Love suffers long and is kind; love does not envy; love does not parade itself, is not puffed up; does not behave rudely, does not seek its own, is not provoked, thinks no evil; does not rejoice in iniquity, but rejoices in the truth; bears all things, believes all things, hopes all things, endures all things. —1 Corinthians 13:4-6
We are called to SERVE—Ultron, derides both Tony Stark’s original intent for the Ultron program and its successor when he says, “Stark asked for a savior and settled for a slave.” The New Testament is replete with the value of serving God and of being a slave for Christ, and this profound truth was fully realized in the way Jesus Christ humbly lived and then died for all of mankind.
“The Avengers: Age of Ultron” is a far cry from the comic book where Ultron suffered his most memorable defeat (The Mighty Avengers, Vol. 1, No. 68), brought about by the Word of God, seriously! This film is a more action packed, visually stunning and humorous telling than the first Avengers film. The Heroes are now visibly comfortable with each other, and the camaraderie, late to bloom in the first, is prevalent from the start of this film, making the longer run time hardly noticeable.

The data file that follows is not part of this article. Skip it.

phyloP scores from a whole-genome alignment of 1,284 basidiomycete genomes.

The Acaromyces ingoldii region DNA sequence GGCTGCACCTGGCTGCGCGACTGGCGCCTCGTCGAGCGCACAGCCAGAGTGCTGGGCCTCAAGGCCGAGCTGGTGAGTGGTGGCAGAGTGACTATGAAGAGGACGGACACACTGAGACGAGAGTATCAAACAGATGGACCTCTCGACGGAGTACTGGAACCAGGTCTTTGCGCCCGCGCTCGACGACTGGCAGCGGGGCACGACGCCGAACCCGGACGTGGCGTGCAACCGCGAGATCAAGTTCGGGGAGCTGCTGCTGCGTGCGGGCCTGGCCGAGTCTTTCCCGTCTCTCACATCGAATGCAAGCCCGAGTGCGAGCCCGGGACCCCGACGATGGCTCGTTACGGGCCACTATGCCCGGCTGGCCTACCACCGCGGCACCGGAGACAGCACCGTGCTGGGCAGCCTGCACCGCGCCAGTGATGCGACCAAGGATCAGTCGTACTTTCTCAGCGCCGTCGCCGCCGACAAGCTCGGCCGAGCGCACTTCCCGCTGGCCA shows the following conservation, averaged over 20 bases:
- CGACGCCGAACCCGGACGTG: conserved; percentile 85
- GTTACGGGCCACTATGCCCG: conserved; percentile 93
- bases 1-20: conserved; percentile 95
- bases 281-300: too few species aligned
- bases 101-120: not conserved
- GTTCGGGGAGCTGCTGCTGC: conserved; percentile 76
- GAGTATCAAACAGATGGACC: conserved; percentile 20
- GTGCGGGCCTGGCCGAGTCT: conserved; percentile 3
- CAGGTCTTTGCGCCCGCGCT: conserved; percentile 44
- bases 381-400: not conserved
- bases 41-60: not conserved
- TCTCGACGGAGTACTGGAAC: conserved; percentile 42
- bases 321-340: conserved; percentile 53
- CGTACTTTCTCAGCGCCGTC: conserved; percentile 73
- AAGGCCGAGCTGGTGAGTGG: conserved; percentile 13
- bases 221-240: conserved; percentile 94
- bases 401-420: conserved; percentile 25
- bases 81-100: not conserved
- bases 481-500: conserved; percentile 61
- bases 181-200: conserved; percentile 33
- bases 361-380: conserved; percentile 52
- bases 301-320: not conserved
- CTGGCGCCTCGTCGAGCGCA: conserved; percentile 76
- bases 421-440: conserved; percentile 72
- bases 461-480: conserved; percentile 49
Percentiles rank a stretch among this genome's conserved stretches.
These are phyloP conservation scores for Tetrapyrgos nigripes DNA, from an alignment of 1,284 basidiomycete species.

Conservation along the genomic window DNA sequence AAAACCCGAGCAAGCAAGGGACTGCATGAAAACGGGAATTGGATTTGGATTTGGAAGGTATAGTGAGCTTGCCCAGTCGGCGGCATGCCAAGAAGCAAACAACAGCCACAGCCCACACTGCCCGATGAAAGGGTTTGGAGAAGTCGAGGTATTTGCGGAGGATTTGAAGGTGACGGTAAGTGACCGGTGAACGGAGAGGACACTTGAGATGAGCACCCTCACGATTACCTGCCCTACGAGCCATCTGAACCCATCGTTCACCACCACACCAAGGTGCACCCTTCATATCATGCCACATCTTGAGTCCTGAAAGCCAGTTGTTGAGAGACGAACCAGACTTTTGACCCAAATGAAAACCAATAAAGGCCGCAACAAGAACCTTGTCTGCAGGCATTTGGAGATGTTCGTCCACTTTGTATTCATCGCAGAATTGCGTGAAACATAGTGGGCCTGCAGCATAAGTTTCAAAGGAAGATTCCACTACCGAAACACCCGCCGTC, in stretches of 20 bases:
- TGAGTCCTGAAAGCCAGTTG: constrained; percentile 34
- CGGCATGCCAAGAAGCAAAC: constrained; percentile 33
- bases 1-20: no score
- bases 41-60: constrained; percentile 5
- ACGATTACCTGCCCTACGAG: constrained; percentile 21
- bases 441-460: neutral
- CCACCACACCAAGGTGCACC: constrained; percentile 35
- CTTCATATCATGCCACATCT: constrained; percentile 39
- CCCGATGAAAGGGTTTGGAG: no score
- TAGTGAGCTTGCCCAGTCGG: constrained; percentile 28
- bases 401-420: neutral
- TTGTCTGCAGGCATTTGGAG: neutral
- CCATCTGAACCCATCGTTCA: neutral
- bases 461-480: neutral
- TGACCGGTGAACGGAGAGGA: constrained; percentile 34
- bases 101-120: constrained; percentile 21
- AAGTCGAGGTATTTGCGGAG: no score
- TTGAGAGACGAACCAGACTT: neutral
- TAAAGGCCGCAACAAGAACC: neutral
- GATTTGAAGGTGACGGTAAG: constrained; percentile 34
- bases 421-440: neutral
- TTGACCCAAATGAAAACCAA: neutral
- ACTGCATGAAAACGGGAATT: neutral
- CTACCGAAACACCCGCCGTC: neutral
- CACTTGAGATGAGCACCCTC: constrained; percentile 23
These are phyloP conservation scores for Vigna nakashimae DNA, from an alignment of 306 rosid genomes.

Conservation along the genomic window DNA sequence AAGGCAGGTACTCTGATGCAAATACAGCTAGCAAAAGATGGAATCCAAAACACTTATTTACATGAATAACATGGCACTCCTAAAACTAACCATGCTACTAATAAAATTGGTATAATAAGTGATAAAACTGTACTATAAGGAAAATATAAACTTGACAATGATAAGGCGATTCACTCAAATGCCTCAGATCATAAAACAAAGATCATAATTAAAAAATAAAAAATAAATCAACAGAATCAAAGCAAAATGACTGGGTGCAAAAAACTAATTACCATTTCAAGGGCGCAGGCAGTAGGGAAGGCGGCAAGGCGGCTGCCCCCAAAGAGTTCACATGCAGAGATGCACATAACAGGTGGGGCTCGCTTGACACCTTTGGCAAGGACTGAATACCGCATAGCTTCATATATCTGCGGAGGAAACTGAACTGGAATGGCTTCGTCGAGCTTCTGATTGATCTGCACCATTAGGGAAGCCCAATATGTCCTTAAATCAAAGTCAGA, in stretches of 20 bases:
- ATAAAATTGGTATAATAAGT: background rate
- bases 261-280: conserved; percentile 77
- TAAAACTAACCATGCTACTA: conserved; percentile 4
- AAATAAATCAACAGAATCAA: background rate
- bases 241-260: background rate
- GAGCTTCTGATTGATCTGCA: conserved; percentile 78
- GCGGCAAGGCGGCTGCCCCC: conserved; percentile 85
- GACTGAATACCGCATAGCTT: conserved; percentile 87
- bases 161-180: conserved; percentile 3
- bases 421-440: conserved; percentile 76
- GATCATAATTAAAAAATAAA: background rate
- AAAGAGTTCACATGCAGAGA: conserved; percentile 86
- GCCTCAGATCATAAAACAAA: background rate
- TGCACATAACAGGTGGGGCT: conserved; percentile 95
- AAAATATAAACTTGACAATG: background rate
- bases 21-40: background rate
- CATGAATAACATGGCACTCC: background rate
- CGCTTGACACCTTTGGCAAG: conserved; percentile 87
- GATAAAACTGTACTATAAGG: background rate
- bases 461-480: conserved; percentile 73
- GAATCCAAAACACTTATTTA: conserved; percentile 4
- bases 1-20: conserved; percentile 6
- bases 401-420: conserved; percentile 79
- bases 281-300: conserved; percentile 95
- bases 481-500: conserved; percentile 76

That being said, Ultron is frankly a weak and not credibly written villain, in contrast to The Vision (Paul Bettany) who behaves exactly as one would expect a newly created artificial lifeform to act. This does not detract from any of the battles, which are as exciting as any in action films today, but if a film is to rise above ‘exciting and good’ to ‘compelling and great’ it needs more than what was presented here. Finally, the irreverent slant that director [and outspoken atheist] Joss Whedon took makes this a cinematic assault on Christian sensibilities that I cannot wholeheartedly recommend.
Violence: Very Heavy / Profanity: Moderate / Sex/Nudity: Moderate
See list of Relevant Issues—questions-and-answers.